The Hapless and Wretched of the Earth
By John Maxwell
So Kofi Annan has at last discovered that the Anglo-American-Australian attack on Iraq was illegal and against the basic premises of the United Nations. Some of us knew it then, and said so. Some of us wondered why Annan withdrew his UN inspectors from Iraq, giving the U.S. carte-blanche to launch its bombers against an innocent people.
But courage was in short supply those days, as it is now, and cowards abound and proliferate. If the war on Iraq was a crime against humanity, what description do we use for the decapitation of the Haitian democracy? The world Press, those brave gladiators for justice and truth, speak about “hapless Haiti” and the “hapless Haitians”; they hide their prejudice and deceit behind euphemisms, behind circumlocution, obfuscations and outright lies to conceal foul crimes. They say President Aristide fled “amid a popular revolt” of about 500 bandits in a population of eight million.
But the Haitians are “hapless.” Our leaders, like the leaders of the United States, France and Canada, the triad behind the criminal enterprise in Haiti, are all full of hap: hatred, arrogance and prejudice.
While we, the hap-filled, are cleaning up and burying the few unfortunates killed by Category Five hurricanes, hapless Haiti is burying, in mass graves, thousands of the hapless killed by extremely heavy rain from a storm whose winds affected Haiti only minimally. It is the second time in less than a year that thousands of hapless Haitians are dying because of rain.
History in Haiti has a habit of repeating itself. And history, in Haiti, consists largely of the United States and its assaults on Haitian freedom, all well meant, of course, and obviously intended to reduce Haiti’s Haplessness index to manageable levels.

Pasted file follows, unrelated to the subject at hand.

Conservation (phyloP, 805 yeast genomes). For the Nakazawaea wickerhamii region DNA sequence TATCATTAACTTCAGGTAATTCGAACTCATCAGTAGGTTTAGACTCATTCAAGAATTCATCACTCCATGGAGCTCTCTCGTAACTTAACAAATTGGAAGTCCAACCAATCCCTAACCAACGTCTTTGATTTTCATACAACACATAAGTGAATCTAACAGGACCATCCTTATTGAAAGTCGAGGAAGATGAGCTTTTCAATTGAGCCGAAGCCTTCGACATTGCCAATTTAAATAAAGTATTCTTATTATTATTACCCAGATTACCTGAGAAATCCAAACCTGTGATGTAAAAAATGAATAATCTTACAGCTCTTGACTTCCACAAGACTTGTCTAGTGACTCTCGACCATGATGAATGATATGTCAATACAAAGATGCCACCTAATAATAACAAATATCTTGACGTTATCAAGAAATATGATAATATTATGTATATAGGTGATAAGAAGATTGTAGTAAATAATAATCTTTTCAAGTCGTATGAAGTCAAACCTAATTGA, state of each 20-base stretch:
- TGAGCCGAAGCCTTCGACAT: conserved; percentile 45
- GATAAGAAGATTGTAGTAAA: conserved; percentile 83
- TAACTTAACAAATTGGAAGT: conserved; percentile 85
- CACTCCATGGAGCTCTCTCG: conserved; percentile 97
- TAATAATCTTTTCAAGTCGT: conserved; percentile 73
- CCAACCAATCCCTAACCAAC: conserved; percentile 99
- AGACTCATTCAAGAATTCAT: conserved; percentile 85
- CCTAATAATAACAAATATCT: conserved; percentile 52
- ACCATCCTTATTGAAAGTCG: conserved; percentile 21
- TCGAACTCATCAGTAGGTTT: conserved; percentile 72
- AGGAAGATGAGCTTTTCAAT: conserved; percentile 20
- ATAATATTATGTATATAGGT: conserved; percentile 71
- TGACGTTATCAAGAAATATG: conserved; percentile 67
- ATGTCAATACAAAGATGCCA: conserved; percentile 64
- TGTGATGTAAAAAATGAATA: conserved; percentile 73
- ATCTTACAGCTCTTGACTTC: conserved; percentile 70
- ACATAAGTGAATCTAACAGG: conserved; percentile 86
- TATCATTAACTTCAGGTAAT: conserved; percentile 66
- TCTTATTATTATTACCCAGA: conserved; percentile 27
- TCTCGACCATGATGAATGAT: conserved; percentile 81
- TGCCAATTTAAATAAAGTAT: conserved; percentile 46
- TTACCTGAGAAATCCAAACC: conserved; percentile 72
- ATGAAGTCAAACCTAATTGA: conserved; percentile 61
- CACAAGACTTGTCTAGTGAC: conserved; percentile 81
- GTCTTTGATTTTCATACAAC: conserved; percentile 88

Who do they think they are?
Haiti’s history of haplessness began more than 200 years ago when a Jamaican runaway slave called Bouckman lit the spark that fired the Haitian revolution. Bouckman, despite being a giant of a man, a born leader and probably a Muslim (think terrorist) did not survive to see the fruits of the revolution. He was betrayed, captured and his head stuck on a pike to discourage the others—perhaps a primitive attempt at exorcising demonic ideas of freedom and liberty from the revolutionaries.
It didn’t work. The Haitians went on to defeat the French colonial forces, then defeated a British expeditionary force and then defeated a French expeditionary army under Napoleon’s brother-in-law, killing some 60,000 Frenchmen in the process.
Before that, the Haitians had fought alongside the American revolutionaries to help them throw the British out of the American colonies. Haitian help was crucial in at least two battles in which British power was broken—at Savannah, Georgia and at Yorktown.